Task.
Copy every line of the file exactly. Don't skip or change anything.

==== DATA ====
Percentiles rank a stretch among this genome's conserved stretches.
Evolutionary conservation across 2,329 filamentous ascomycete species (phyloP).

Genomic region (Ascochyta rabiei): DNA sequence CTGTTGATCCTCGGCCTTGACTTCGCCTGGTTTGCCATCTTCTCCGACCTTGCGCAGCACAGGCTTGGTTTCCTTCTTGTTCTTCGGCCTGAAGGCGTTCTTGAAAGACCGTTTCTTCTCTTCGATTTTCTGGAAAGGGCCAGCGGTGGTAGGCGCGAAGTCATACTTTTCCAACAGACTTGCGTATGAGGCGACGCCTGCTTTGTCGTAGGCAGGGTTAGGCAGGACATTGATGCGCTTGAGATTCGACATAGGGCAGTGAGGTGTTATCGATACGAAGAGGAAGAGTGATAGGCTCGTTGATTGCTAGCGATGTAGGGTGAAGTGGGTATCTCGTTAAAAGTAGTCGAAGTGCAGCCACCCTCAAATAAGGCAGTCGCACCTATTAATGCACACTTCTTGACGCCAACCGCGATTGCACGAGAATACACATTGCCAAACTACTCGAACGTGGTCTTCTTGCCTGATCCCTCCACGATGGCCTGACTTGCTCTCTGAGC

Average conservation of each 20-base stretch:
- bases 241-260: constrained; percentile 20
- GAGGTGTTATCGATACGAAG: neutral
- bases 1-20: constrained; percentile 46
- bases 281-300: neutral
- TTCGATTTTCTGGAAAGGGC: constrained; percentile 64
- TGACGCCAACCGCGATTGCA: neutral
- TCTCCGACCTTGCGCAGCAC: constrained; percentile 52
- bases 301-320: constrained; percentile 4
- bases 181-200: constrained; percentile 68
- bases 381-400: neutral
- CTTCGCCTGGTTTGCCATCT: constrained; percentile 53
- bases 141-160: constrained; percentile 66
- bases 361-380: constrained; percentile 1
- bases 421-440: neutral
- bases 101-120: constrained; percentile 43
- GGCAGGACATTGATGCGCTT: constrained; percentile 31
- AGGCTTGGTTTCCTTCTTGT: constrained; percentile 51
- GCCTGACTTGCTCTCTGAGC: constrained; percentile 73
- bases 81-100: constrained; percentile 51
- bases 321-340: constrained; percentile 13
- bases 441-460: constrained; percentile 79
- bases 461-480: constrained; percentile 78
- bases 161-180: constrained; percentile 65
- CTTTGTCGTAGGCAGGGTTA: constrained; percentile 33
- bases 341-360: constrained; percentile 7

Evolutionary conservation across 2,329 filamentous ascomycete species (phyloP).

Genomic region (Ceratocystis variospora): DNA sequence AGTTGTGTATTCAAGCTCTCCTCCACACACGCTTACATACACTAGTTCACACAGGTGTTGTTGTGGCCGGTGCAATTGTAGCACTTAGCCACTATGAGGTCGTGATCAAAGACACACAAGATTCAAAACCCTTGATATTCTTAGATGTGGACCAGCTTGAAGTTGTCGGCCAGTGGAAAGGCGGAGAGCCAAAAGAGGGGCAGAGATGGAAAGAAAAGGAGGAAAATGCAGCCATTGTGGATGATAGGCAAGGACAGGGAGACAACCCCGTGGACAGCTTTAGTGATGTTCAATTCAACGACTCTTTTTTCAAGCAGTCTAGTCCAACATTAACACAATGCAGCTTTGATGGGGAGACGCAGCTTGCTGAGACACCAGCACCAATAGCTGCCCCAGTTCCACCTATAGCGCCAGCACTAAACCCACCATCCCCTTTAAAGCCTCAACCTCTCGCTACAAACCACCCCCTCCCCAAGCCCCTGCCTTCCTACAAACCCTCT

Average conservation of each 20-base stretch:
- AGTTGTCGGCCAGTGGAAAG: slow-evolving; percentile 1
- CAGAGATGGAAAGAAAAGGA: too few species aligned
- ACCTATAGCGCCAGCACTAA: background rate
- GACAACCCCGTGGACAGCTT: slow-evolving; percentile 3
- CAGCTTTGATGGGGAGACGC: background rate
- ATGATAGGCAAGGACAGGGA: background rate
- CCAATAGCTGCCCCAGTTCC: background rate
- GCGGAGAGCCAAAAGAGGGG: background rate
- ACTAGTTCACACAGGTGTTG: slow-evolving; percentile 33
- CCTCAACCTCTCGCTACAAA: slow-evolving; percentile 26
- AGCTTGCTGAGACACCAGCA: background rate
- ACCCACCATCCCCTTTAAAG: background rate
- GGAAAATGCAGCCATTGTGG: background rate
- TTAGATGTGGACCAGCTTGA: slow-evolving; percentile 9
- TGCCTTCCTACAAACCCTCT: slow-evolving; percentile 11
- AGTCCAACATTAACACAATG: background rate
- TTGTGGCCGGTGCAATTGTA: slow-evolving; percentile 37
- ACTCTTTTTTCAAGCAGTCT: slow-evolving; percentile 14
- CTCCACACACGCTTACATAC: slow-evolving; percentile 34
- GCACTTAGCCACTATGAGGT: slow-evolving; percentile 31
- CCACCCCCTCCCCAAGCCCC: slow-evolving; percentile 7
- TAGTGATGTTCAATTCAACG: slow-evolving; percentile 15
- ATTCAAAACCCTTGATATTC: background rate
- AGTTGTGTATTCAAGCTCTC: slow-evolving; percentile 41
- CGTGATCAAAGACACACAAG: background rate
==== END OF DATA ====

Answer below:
Percentiles rank a stretch among this genome's conserved stretches.
Evolutionary conservation across 2,329 filamentous ascomycete species (phyloP).

Genomic region (Ascochyta rabiei): DNA sequence CTGTTGATCCTCGGCCTTGACTTCGCCTGGTTTGCCATCTTCTCCGACCTTGCGCAGCACAGGCTTGGTTTCCTTCTTGTTCTTCGGCCTGAAGGCGTTCTTGAAAGACCGTTTCTTCTCTTCGATTTTCTGGAAAGGGCCAGCGGTGGTAGGCGCGAAGTCATACTTTTCCAACAGACTTGCGTATGAGGCGACGCCTGCTTTGTCGTAGGCAGGGTTAGGCAGGACATTGATGCGCTTGAGATTCGACATAGGGCAGTGAGGTGTTATCGATACGAAGAGGAAGAGTGATAGGCTCGTTGATTGCTAGCGATGTAGGGTGAAGTGGGTATCTCGTTAAAAGTAGTCGAAGTGCAGCCACCCTCAAATAAGGCAGTCGCACCTATTAATGCACACTTCTTGACGCCAACCGCGATTGCACGAGAATACACATTGCCAAACTACTCGAACGTGGTCTTCTTGCCTGATCCCTCCACGATGGCCTGACTTGCTCTCTGAGC

Average conservation of each 20-base stretch:
- bases 241-260: constrained; percentile 20
- GAGGTGTTATCGATACGAAG: neutral
- bases 1-20: constrained; percentile 46
- bases 281-300: neutral
- TTCGATTTTCTGGAAAGGGC: constrained; percentile 64
- TGACGCCAACCGCGATTGCA: neutral
- TCTCCGACCTTGCGCAGCAC: constrained; percentile 52
- bases 301-320: constrained; percentile 4
- bases 181-200: constrained; percentile 68
- bases 381-400: neutral
- CTTCGCCTGGTTTGCCATCT: constrained; percentile 53
- bases 141-160: constrained; percentile 66
- bases 361-380: constrained; percentile 1
- bases 421-440: neutral
- bases 101-120: constrained; percentile 43
- GGCAGGACATTGATGCGCTT: constrained; percentile 31
- AGGCTTGGTTTCCTTCTTGT: constrained; percentile 51
- GCCTGACTTGCTCTCTGAGC: constrained; percentile 73
- bases 81-100: constrained; percentile 51
- bases 321-340: constrained; percentile 13
- bases 441-460: constrained; percentile 79
- bases 461-480: constrained; percentile 78
- bases 161-180: constrained; percentile 65
- CTTTGTCGTAGGCAGGGTTA: constrained; percentile 33
- bases 341-360: constrained; percentile 7

Evolutionary conservation across 2,329 filamentous ascomycete species (phyloP).

Genomic region (Ceratocystis variospora): DNA sequence AGTTGTGTATTCAAGCTCTCCTCCACACACGCTTACATACACTAGTTCACACAGGTGTTGTTGTGGCCGGTGCAATTGTAGCACTTAGCCACTATGAGGTCGTGATCAAAGACACACAAGATTCAAAACCCTTGATATTCTTAGATGTGGACCAGCTTGAAGTTGTCGGCCAGTGGAAAGGCGGAGAGCCAAAAGAGGGGCAGAGATGGAAAGAAAAGGAGGAAAATGCAGCCATTGTGGATGATAGGCAAGGACAGGGAGACAACCCCGTGGACAGCTTTAGTGATGTTCAATTCAACGACTCTTTTTTCAAGCAGTCTAGTCCAACATTAACACAATGCAGCTTTGATGGGGAGACGCAGCTTGCTGAGACACCAGCACCAATAGCTGCCCCAGTTCCACCTATAGCGCCAGCACTAAACCCACCATCCCCTTTAAAGCCTCAACCTCTCGCTACAAACCACCCCCTCCCCAAGCCCCTGCCTTCCTACAAACCCTCT

Average conservation of each 20-base stretch:
- AGTTGTCGGCCAGTGGAAAG: slow-evolving; percentile 1
- CAGAGATGGAAAGAAAAGGA: too few species aligned
- ACCTATAGCGCCAGCACTAA: background rate
- GACAACCCCGTGGACAGCTT: slow-evolving; percentile 3
- CAGCTTTGATGGGGAGACGC: background rate
- ATGATAGGCAAGGACAGGGA: background rate
- CCAATAGCTGCCCCAGTTCC: background rate
- GCGGAGAGCCAAAAGAGGGG: background rate
- ACTAGTTCACACAGGTGTTG: slow-evolving; percentile 33
- CCTCAACCTCTCGCTACAAA: slow-evolving; percentile 26
- AGCTTGCTGAGACACCAGCA: background rate
- ACCCACCATCCCCTTTAAAG: background rate
- GGAAAATGCAGCCATTGTGG: background rate
- TTAGATGTGGACCAGCTTGA: slow-evolving; percentile 9
- TGCCTTCCTACAAACCCTCT: slow-evolving; percentile 11
- AGTCCAACATTAACACAATG: background rate
- TTGTGGCCGGTGCAATTGTA: slow-evolving; percentile 37
- ACTCTTTTTTCAAGCAGTCT: slow-evolving; percentile 14
- CTCCACACACGCTTACATAC: slow-evolving; percentile 34
- GCACTTAGCCACTATGAGGT: slow-evolving; percentile 31
- CCACCCCCTCCCCAAGCCCC: slow-evolving; percentile 7
- TAGTGATGTTCAATTCAACG: slow-evolving; percentile 15
- ATTCAAAACCCTTGATATTC: background rate
- AGTTGTGTATTCAAGCTCTC: slow-evolving; percentile 41
- CGTGATCAAAGACACACAAG: background rate